So we decide on dinner at Queen Street.
I wear this red dress that I bought second-hand and had been saving for an occasion (I’m a thematic dresser at the best of times). It ties up like a noose around my ribcage, snug beneath my bust. I like this right now, the fact that it accentuates the parts of me that have grown up, that aren’t thirteen anymore. My make-up sweats as I cross the William Jolly and I imagine foundation clumping at my neckline like impasto on a canvas which is dumb, because that’s not what happens.
She keeps me waiting. Enough that I get nervous, pace, run my hand through my hair too many times. If she doesn’t show, I think, I will go to the casino and place bets on things I don’t care about and meet a boy who will kiss me up my thighs. I will walk into the mall and spend too much money on dresses for new and better occasions. This is my game plan.
After forty minutes she calls, tells me she can see me with good humour. “Look at the zebra crossing,” she says, and I look and she huffs. “Not that one.”
She is professional in a dress with a zip that abseils down her, neck to knee. Her hair is in a tight, corporate bun and she is wearing thin-framed glasses that look expensive on her narrow nose. I shift, roll my heels out like I do when I’m nervous and when she gets to me she hugs me quick and tight.
There’s this period of stop-starts. She jokes about me losing my accent (it was quasi English the last time we spoke, a by-product of being over there too long) and I say that I love her outfit, which I don’t, but it fits right now. It takes us too long to settle on a restaurant, and when we do, we change tables twice because it starts to rain. I drink too much wine and she drinks none.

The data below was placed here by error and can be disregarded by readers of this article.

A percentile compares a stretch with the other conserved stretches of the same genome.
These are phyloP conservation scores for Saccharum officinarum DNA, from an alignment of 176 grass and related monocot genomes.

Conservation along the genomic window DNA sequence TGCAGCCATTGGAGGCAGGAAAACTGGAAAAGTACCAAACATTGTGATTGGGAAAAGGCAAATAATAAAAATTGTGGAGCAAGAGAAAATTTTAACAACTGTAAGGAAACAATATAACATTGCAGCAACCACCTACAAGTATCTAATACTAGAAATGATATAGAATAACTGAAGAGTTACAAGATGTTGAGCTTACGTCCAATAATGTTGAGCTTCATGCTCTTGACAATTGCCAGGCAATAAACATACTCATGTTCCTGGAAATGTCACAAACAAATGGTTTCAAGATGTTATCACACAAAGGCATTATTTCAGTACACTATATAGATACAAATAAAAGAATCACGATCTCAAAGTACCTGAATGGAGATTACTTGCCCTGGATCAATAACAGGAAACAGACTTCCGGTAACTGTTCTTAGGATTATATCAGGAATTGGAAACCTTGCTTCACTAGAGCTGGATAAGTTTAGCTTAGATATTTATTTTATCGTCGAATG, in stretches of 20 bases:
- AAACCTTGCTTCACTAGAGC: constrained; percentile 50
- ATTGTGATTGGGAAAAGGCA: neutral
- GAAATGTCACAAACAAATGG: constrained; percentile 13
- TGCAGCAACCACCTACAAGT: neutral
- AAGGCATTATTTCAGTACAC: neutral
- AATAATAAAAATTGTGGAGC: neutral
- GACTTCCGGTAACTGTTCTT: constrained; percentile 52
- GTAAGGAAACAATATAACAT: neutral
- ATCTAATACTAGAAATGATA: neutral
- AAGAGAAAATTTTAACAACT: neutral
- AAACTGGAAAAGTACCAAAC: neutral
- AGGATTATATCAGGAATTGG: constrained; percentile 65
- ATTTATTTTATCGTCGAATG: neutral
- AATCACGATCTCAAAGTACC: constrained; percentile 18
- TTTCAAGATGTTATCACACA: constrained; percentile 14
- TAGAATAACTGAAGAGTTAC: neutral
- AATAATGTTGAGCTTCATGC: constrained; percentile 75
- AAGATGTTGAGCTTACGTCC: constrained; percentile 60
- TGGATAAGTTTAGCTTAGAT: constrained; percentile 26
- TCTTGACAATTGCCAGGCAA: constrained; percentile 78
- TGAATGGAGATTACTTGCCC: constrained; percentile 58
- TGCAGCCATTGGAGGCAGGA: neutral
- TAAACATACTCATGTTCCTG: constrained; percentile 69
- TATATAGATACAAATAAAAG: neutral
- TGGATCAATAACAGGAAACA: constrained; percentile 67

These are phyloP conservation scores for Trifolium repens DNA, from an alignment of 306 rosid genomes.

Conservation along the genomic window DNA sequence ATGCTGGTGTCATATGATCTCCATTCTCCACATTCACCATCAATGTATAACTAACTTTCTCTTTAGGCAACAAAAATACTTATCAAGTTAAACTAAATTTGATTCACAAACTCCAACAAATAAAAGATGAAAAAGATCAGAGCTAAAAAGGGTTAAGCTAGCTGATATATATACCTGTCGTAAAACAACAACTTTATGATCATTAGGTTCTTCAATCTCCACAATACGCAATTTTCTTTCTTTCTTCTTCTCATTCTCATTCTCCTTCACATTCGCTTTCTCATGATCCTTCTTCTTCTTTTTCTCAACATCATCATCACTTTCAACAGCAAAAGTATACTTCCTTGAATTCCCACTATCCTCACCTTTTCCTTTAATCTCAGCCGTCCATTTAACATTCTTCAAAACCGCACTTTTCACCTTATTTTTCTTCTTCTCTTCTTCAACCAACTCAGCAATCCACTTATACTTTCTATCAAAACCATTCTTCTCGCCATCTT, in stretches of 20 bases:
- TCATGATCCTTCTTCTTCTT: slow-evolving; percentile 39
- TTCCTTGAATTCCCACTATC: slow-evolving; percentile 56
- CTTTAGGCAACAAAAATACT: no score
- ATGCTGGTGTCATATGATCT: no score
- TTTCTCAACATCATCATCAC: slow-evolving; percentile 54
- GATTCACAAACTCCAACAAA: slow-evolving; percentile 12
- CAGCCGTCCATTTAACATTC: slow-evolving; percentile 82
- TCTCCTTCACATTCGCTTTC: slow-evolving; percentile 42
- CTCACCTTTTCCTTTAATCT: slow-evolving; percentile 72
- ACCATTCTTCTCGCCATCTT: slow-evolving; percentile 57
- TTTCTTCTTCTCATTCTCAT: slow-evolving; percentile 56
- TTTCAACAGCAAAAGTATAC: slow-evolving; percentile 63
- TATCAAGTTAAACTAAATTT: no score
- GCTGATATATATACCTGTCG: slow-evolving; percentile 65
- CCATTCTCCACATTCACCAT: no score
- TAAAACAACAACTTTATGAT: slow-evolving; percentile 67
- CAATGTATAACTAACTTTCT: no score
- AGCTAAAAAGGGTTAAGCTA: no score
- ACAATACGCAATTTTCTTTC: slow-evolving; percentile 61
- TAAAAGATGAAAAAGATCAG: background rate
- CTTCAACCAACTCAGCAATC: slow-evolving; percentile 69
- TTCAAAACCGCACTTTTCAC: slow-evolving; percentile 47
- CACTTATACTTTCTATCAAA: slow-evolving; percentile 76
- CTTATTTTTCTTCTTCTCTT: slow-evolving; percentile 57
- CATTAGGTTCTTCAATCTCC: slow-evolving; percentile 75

She is now a legal policy adviser for a local politician and I am, well, a writer, an arts graduate, a program/marketing coordinator at a state not-for-profit. Our lives don’t run parallel as much as they hit the accelerator in opposite directions.
That doesn’t matter though, we say. (It does.)
She tells me about losing her virginity in a Gold Coast apartment to a boy she’d met online, and I tell her about my sister snapping her neck (she survived it; so did I) and sticking my hand down a guy’s pants on a dancefloor in the valley. We are in a battle of one-up-man-ships. Who has fucked up the most in the four years since we spoke? In the nine since we were close?
It is not my proudest moment. From the look on her face, I know it’s not hers either and we stop talking altogether. I take another sip from my third glass of wine. She checks her phone. Suddenly, dramatically, I remember swapping secrets over packed lunches or the nights I’d spent at hers, curled beside her in her king single. The nights where we’d watch Lord of the Rings and gush about Orlando Bloom and Dominic Monoghan and then braid our hair and strip off our skins to show each other our insides. Look. Here. This is the bit I’m proud of, embarrassed by, love, hate. Here’s the part that hurts when touched. Please don’t poke it.
I glance back at her and she laughs, her head back, her eyes shut. She asks if she can share my wine.
Yeah. Of course.
We giggle about crappy first kisses and I tell her about my parents’ separation and she tells me about her mum who’s still not allowed to work in Australia. I’m sorry, we say. We talk about work and boys and the friends we have now. We take photos together on our iPhones and pull faces in every one. I push my nose into her neck and she holds me like we’re still little girls and not women in some open plan restaurant in the city.
We go home and promise to talk more which we won’t and I sit on Facebook for an hour and look at old photos of us in crisp school uniforms with our bony arms locked together and our heads pressed close, my old braces glowing in the camera flash. I think there’s something sweet to childhood friendships, something clear and easy like sugar syrup before caramel, before the salt from the butter sets in and the colour boils over to something deeper, denser. More stretch and pull in it, but bitterness there too. I think this is growing up, and grown up friendships disguised as childhood ones. But then, I think, caramel hardens and so will I.